IN what is clearly a desperate bid to shut down a Conservative sleaze scandal that shows little sign of going away, it was reported this afternoon that Boris Johnson has written to the Speaker of the House of Commons, Sir Lindsay Hoyle, proposing that the code of conduct for MPs be updated and that the new guidelines should ban MPs from acting as paid political consultants or lobbyists.

Johnson is now proposing that the code of conduct be updated to include that, "any outside activity undertaken by an MP, whether remunerated or unremunerated, should be within reasonable limits and should not prevent them from fully carrying out their range of duties," and that MPs should be banned from accepting work which provides services as "a Parliamentary strategist, adviser or consultant, for example, advising on Parliamentary affairs or on how to influence Parliament and its members".

The scandal concerning Tory sleaze – or more accurately the most recent scandal – exploded into the news headlines after Conservative MP Owen Paterson was found to have been paid £100,000 to lobby ministers and officials on behalf of two companies. The lobbying was a clear breach of Parliamentary standards.

However, despite a lengthy and exhaustive investigation process which upheld the allegations against him, Paterson shows no contrition and continues to assert that he did nothing wrong. Employing the typical ploy of the Anglo-British nationalist who has been caught out, he insists that he's the real victim here.

After a Parliamentary investigation recommended that the veteran Tory MP should be punished by being suspended from the House for 30 days – a suspension which would trigger the start of a recall process which could have seen Paterson being recalled and forced to defend his seat in a by-election which would be politically difficult for the government – the Johnson government agreed with Paterson's assessment of himself as the victim and attempted to neuter the independent process by which allegations of impropriety against MPs are investigated. 

The political outcry which resulted is still rumbling on and is having a damaging effect on the Conservatives' standing in UK-wide opinion polling. Johnson's latest intervention has damage-limitation exercise written all over it. He is doing the minimum necessary to make this issue go away without changing anything fundamental.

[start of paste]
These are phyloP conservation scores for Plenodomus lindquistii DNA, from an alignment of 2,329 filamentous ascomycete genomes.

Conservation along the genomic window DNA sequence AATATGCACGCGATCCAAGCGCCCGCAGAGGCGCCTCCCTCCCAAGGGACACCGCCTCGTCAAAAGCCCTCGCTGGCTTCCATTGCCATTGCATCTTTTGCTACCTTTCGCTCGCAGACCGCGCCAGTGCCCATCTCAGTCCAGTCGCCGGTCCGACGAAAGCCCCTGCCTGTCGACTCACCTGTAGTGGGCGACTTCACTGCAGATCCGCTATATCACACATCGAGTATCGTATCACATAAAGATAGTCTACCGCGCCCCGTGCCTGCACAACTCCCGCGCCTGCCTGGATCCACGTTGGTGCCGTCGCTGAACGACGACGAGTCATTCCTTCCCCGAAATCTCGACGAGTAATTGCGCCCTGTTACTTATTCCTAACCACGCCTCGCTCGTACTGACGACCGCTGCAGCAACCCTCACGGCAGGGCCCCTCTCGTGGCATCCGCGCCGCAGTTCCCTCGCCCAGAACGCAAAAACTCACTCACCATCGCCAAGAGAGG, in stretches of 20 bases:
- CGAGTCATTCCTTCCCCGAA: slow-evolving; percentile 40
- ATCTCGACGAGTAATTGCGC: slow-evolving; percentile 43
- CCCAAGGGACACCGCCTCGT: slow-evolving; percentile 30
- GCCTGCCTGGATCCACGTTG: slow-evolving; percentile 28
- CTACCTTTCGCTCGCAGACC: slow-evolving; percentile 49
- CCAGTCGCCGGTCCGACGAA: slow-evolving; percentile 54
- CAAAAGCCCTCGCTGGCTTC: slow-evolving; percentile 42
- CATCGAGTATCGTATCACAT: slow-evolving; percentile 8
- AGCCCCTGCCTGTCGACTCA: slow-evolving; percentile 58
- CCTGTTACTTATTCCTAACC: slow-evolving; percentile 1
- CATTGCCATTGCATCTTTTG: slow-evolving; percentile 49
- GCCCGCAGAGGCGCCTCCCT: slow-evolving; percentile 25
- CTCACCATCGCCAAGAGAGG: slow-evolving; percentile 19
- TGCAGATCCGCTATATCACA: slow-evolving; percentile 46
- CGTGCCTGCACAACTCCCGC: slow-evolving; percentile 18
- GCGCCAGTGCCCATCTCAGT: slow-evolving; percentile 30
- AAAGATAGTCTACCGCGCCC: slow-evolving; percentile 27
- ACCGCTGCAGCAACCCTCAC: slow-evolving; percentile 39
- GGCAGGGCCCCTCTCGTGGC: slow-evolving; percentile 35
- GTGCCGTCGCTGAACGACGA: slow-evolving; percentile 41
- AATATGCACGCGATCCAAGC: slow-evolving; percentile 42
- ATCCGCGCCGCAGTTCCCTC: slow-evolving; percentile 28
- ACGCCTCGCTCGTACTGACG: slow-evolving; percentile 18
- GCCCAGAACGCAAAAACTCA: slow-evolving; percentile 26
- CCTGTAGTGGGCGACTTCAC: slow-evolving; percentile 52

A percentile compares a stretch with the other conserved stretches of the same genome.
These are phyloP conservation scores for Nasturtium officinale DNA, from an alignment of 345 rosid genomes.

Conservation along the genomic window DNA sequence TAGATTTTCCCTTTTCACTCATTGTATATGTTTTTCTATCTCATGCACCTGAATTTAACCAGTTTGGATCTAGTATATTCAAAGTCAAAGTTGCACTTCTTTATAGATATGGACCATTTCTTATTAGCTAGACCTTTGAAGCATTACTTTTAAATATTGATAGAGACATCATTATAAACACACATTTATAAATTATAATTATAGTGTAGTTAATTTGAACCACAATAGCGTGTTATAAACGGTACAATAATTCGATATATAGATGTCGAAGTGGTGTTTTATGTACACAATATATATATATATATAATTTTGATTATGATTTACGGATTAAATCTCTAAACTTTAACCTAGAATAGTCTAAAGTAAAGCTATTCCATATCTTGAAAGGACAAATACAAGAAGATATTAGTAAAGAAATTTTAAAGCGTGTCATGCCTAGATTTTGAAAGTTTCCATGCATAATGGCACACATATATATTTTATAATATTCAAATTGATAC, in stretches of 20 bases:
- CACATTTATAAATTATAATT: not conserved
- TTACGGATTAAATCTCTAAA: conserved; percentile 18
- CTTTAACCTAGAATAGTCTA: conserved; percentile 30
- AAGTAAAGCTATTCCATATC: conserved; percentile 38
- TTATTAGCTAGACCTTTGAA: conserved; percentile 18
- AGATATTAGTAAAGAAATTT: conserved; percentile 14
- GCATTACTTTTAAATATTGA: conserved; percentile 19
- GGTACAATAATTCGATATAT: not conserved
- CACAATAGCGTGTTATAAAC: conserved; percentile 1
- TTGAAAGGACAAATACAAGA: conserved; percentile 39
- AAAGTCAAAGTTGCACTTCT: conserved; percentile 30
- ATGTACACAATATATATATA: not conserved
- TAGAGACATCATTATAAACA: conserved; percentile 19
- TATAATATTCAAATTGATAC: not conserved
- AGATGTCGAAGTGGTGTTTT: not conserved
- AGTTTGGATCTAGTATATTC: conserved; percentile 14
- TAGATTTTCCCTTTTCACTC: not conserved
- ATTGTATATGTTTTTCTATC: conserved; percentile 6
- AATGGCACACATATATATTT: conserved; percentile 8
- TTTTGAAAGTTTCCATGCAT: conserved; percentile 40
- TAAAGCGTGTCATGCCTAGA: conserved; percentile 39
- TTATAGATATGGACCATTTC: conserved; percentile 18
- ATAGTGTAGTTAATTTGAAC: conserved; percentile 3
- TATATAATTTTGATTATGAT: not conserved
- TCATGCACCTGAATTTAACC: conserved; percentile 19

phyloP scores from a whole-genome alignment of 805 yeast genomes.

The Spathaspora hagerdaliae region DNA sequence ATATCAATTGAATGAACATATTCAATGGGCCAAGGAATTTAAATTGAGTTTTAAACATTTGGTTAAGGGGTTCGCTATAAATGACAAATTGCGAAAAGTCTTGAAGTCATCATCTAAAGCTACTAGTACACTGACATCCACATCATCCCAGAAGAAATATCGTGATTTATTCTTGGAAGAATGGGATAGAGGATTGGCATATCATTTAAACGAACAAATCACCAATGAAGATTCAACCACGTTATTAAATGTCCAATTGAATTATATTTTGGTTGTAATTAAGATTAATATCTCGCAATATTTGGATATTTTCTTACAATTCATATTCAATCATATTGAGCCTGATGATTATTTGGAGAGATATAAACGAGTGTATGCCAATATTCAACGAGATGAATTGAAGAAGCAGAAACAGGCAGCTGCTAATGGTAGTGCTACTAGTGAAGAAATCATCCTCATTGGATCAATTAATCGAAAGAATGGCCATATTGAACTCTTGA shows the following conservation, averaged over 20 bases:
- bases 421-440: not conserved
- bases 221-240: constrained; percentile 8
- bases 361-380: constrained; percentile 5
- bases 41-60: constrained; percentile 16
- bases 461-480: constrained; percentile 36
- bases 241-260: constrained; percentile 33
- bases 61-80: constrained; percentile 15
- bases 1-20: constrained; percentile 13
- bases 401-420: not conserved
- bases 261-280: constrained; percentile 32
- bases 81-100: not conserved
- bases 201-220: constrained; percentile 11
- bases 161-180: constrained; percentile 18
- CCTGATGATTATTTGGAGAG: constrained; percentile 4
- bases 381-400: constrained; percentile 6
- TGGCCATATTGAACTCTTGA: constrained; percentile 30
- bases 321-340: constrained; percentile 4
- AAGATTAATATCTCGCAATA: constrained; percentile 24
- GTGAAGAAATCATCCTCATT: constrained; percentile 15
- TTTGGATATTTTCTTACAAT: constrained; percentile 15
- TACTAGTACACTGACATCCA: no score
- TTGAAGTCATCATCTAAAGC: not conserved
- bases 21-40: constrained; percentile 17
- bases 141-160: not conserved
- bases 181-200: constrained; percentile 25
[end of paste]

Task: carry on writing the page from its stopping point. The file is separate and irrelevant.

The changes he is proposing won't prevent MPs like Geoffrey Cox or Jacob Rees-Mogg from raking in huge sums from their extra-curricular activities. Rees-Mogg is a partner in Somerset Capital Management, a US$6.8 billion hedge fund (more than £5bn) managed by a limited company in the Cayman Islands, a tax haven which is a British Overseas Territory. The Cayman Islands imposes no direct taxes whatsoever on companies registered there.

Cox continues as a partner in a legal firm amongst whose clients is that other tax haven and British Overseas Territory, the British Virgin Islands. Both Cox and Rees-Mogg will no doubt argue that their outside interests are "within reasonable limits" and do not prevent them from fully carrying out their range of duties as MPs. So that's OK then...

Neither do the changes alter anything about the way in which political parties are funded and certainly won't turn off the tap of dark money from which the Conservatives drink deeply. Nothing will change the ongoing insult to democracy that is the House of Lords.

Yet again we are seeing that very typical Westminster response to a scandal, a limited measure which purports to tackle the problem but which in fact does nothing much at all. But then the purpose of Johnson's intervention is not to tackle Tory sleaze – he is one of the sleaziest of them all. The purpose is to get the media to stop talking about it, and the right-wing press will doubtless be happy to oblige.

This piece is an extract from today's REAL Scottish Politics newsletter, which is emailed out at 7pm every weekday with a round-up of the day's top stories and exclusive analysis from the Wee Ginger Dug.

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